In the book of Job, there is an explanation to this. The story of Job suggests that it is to no avail for anyone to try and figure out why God causes suffering, even to good people, we must still have faith. We must have faith and understand that we do not know what the big picture looks like but God does.
Another completely different philosophical view is from Nietzsche! This is one quote that really made me react as I was reading it the first time…
“To those human being who are of any concern to me I wish suffering, desolation, sickness, ill-treatment, indignities – I wish that they should not remain unfamiliar with profound self-contempt, the torture of self-mistrust, the wretchedness of the vanquished: I have no pity for them, because I wish them the only thing that can prove today whether one is worth anything or not- that one endures”
The acceptance of suffering, to embrace suffering is Nietzsche’s view, not because someone or something will redeem you but because it makes you stronger and you can prevail.
In yoga philosophy one of the most important books, is the Yoga Sutras of Patañjali. In it, Dhukham (Suffering in sanskrit) is also mentioned. To understand how to end suffering according to yoga philosophy, we must understand what Samsara is.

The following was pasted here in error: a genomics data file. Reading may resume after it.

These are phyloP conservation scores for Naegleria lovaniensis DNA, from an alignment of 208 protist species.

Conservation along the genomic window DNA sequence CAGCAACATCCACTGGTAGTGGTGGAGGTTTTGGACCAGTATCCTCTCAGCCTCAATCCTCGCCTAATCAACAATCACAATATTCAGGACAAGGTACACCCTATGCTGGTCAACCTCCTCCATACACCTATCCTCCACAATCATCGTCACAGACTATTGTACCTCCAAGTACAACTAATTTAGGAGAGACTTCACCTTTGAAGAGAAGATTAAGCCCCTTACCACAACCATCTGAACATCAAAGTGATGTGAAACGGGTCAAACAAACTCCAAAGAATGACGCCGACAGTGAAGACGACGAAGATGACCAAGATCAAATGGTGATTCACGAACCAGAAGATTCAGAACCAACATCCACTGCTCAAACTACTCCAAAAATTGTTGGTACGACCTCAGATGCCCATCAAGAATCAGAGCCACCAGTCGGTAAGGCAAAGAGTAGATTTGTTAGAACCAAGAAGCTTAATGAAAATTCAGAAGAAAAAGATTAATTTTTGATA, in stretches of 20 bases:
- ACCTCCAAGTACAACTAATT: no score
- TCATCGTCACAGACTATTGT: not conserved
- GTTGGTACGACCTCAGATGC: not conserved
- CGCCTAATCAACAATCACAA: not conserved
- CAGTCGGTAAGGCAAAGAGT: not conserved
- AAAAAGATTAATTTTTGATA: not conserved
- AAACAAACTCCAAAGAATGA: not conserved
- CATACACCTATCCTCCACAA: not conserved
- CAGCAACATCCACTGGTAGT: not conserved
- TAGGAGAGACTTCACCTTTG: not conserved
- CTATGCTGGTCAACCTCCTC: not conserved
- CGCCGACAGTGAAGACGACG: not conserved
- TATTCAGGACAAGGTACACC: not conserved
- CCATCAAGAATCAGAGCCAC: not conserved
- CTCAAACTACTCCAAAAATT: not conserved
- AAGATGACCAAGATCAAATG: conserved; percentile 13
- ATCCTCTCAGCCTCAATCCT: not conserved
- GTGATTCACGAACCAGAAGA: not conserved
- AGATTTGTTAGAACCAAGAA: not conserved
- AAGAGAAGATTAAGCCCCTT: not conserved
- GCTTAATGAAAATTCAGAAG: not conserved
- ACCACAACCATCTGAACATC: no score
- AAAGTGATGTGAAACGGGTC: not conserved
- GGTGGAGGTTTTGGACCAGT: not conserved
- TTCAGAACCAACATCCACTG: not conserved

Samsara is the cycle of rebirth (or cycle of suffering, or aimlessly wandering) which is tied to karma theory (Karma is the principal of “cause and effect” of our actions in the world, basically all you do, ripples). The idea behind yoga is to liberate yourself from Samsara, end the suffering cycles and transcend. One must use each reincarnation for introspection and understand the purpose of their lives, and we do so while we cultivate non-attachment. This is the way out of Samsara. Quite the challenge if you ask me! Maybe the attachment to one’s possessions is more achievable but what about our families and loved ones? That’s a bigger challenge… but maybe each reincarnation you can get closer and closer to complete non-attachment (Aparigraha in sanskrit).
To me… as of right now… It all comes down to Impermanence and Faith. We are surrounded by impermanence yet we struggle so much to understand it and accept it. Everything, absolutely everything is bound to change, transform, mutate, evolve… But we suffer when this happens, we cry when someone dies or a relationship ends; we get angry when we are no longer needed and we are forced to move on. We suffer because we are attached to everything, when in reality; harmony and balance is achieved when we learn to accept the impermanence of everything. When we enjoy everything while we have it and learn to let go when it transforms into something else. It’s the hardest job we’ll ever have but we must have faith that at the end… we’ll be ok.
“Between stimulus and response, there is a space. In that space is our power to choose our response. In our response lies our growth and our freedom.” –Viktor Frankl-